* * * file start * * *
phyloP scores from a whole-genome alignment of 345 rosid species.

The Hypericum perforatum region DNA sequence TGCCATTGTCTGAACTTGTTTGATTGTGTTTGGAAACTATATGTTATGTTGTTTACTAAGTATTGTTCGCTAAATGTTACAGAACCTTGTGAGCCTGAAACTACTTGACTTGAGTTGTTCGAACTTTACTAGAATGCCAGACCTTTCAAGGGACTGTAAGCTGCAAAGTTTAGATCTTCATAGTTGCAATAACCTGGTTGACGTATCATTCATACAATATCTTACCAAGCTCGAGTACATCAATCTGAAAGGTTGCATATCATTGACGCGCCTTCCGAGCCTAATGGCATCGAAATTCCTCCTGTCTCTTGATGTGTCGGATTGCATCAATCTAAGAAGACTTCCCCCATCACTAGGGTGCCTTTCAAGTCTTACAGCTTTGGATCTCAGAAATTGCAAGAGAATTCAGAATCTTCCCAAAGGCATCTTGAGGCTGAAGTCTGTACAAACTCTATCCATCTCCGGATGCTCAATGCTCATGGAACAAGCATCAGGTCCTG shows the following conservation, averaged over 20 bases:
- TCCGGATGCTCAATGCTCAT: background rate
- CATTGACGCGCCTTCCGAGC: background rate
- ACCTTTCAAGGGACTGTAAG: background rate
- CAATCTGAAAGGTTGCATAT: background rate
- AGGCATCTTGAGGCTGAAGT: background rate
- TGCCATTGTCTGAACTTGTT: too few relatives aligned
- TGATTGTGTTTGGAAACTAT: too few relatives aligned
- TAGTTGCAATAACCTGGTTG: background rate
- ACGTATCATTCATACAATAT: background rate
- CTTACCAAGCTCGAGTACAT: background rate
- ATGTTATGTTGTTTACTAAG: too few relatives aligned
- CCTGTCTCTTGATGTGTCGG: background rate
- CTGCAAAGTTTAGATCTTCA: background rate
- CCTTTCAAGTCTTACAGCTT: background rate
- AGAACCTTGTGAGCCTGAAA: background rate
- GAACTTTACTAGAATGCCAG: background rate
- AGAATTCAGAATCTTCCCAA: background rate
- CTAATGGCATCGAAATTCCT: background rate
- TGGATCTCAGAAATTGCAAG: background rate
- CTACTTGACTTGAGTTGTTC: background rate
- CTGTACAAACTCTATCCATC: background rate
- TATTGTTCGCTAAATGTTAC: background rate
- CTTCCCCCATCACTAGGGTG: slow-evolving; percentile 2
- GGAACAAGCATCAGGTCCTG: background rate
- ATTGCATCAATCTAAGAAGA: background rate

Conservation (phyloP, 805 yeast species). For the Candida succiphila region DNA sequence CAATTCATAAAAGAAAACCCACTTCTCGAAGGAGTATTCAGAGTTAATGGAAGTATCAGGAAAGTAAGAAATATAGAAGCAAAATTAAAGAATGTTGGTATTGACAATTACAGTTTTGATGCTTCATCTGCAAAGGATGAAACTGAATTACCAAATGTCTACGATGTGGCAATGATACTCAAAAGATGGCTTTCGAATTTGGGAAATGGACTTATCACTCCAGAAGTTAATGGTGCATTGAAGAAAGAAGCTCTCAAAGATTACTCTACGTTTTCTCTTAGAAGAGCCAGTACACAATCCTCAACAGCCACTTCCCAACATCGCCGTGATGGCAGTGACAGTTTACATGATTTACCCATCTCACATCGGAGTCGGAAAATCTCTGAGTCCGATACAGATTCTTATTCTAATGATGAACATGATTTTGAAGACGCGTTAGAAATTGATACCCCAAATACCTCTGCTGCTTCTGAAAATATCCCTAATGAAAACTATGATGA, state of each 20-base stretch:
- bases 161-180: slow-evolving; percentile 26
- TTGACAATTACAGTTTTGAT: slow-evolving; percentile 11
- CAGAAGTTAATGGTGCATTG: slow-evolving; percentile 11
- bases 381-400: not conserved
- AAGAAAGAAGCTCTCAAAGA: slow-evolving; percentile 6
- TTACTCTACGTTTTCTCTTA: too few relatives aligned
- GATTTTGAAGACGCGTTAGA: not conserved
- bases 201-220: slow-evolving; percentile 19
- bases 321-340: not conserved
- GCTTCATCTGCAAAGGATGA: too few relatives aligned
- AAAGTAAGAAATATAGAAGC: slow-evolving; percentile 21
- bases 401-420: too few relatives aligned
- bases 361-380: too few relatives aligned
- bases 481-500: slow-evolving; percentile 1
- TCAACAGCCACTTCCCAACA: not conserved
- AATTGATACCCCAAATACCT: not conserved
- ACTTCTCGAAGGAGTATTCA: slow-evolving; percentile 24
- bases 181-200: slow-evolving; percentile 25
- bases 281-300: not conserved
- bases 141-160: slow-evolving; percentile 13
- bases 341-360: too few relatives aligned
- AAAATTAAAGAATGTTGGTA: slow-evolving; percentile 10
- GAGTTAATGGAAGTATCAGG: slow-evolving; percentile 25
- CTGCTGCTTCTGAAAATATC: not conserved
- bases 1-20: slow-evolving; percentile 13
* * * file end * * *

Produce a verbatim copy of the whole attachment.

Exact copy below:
phyloP scores from a whole-genome alignment of 345 rosid species.

The Hypericum perforatum region DNA sequence TGCCATTGTCTGAACTTGTTTGATTGTGTTTGGAAACTATATGTTATGTTGTTTACTAAGTATTGTTCGCTAAATGTTACAGAACCTTGTGAGCCTGAAACTACTTGACTTGAGTTGTTCGAACTTTACTAGAATGCCAGACCTTTCAAGGGACTGTAAGCTGCAAAGTTTAGATCTTCATAGTTGCAATAACCTGGTTGACGTATCATTCATACAATATCTTACCAAGCTCGAGTACATCAATCTGAAAGGTTGCATATCATTGACGCGCCTTCCGAGCCTAATGGCATCGAAATTCCTCCTGTCTCTTGATGTGTCGGATTGCATCAATCTAAGAAGACTTCCCCCATCACTAGGGTGCCTTTCAAGTCTTACAGCTTTGGATCTCAGAAATTGCAAGAGAATTCAGAATCTTCCCAAAGGCATCTTGAGGCTGAAGTCTGTACAAACTCTATCCATCTCCGGATGCTCAATGCTCATGGAACAAGCATCAGGTCCTG shows the following conservation, averaged over 20 bases:
- TCCGGATGCTCAATGCTCAT: background rate
- CATTGACGCGCCTTCCGAGC: background rate
- ACCTTTCAAGGGACTGTAAG: background rate
- CAATCTGAAAGGTTGCATAT: background rate
- AGGCATCTTGAGGCTGAAGT: background rate
- TGCCATTGTCTGAACTTGTT: too few relatives aligned
- TGATTGTGTTTGGAAACTAT: too few relatives aligned
- TAGTTGCAATAACCTGGTTG: background rate
- ACGTATCATTCATACAATAT: background rate
- CTTACCAAGCTCGAGTACAT: background rate
- ATGTTATGTTGTTTACTAAG: too few relatives aligned
- CCTGTCTCTTGATGTGTCGG: background rate
- CTGCAAAGTTTAGATCTTCA: background rate
- CCTTTCAAGTCTTACAGCTT: background rate
- AGAACCTTGTGAGCCTGAAA: background rate
- GAACTTTACTAGAATGCCAG: background rate
- AGAATTCAGAATCTTCCCAA: background rate
- CTAATGGCATCGAAATTCCT: background rate
- TGGATCTCAGAAATTGCAAG: background rate
- CTACTTGACTTGAGTTGTTC: background rate
- CTGTACAAACTCTATCCATC: background rate
- TATTGTTCGCTAAATGTTAC: background rate
- CTTCCCCCATCACTAGGGTG: slow-evolving; percentile 2
- GGAACAAGCATCAGGTCCTG: background rate
- ATTGCATCAATCTAAGAAGA: background rate

Conservation (phyloP, 805 yeast species). For the Candida succiphila region DNA sequence CAATTCATAAAAGAAAACCCACTTCTCGAAGGAGTATTCAGAGTTAATGGAAGTATCAGGAAAGTAAGAAATATAGAAGCAAAATTAAAGAATGTTGGTATTGACAATTACAGTTTTGATGCTTCATCTGCAAAGGATGAAACTGAATTACCAAATGTCTACGATGTGGCAATGATACTCAAAAGATGGCTTTCGAATTTGGGAAATGGACTTATCACTCCAGAAGTTAATGGTGCATTGAAGAAAGAAGCTCTCAAAGATTACTCTACGTTTTCTCTTAGAAGAGCCAGTACACAATCCTCAACAGCCACTTCCCAACATCGCCGTGATGGCAGTGACAGTTTACATGATTTACCCATCTCACATCGGAGTCGGAAAATCTCTGAGTCCGATACAGATTCTTATTCTAATGATGAACATGATTTTGAAGACGCGTTAGAAATTGATACCCCAAATACCTCTGCTGCTTCTGAAAATATCCCTAATGAAAACTATGATGA, state of each 20-base stretch:
- bases 161-180: slow-evolving; percentile 26
- TTGACAATTACAGTTTTGAT: slow-evolving; percentile 11
- CAGAAGTTAATGGTGCATTG: slow-evolving; percentile 11
- bases 381-400: not conserved
- AAGAAAGAAGCTCTCAAAGA: slow-evolving; percentile 6
- TTACTCTACGTTTTCTCTTA: too few relatives aligned
- GATTTTGAAGACGCGTTAGA: not conserved
- bases 201-220: slow-evolving; percentile 19
- bases 321-340: not conserved
- GCTTCATCTGCAAAGGATGA: too few relatives aligned
- AAAGTAAGAAATATAGAAGC: slow-evolving; percentile 21
- bases 401-420: too few relatives aligned
- bases 361-380: too few relatives aligned
- bases 481-500: slow-evolving; percentile 1
- TCAACAGCCACTTCCCAACA: not conserved
- AATTGATACCCCAAATACCT: not conserved
- ACTTCTCGAAGGAGTATTCA: slow-evolving; percentile 24
- bases 181-200: slow-evolving; percentile 25
- bases 281-300: not conserved
- bases 141-160: slow-evolving; percentile 13
- bases 341-360: too few relatives aligned
- AAAATTAAAGAATGTTGGTA: slow-evolving; percentile 10
- GAGTTAATGGAAGTATCAGG: slow-evolving; percentile 25
- CTGCTGCTTCTGAAAATATC: not conserved
- bases 1-20: slow-evolving; percentile 13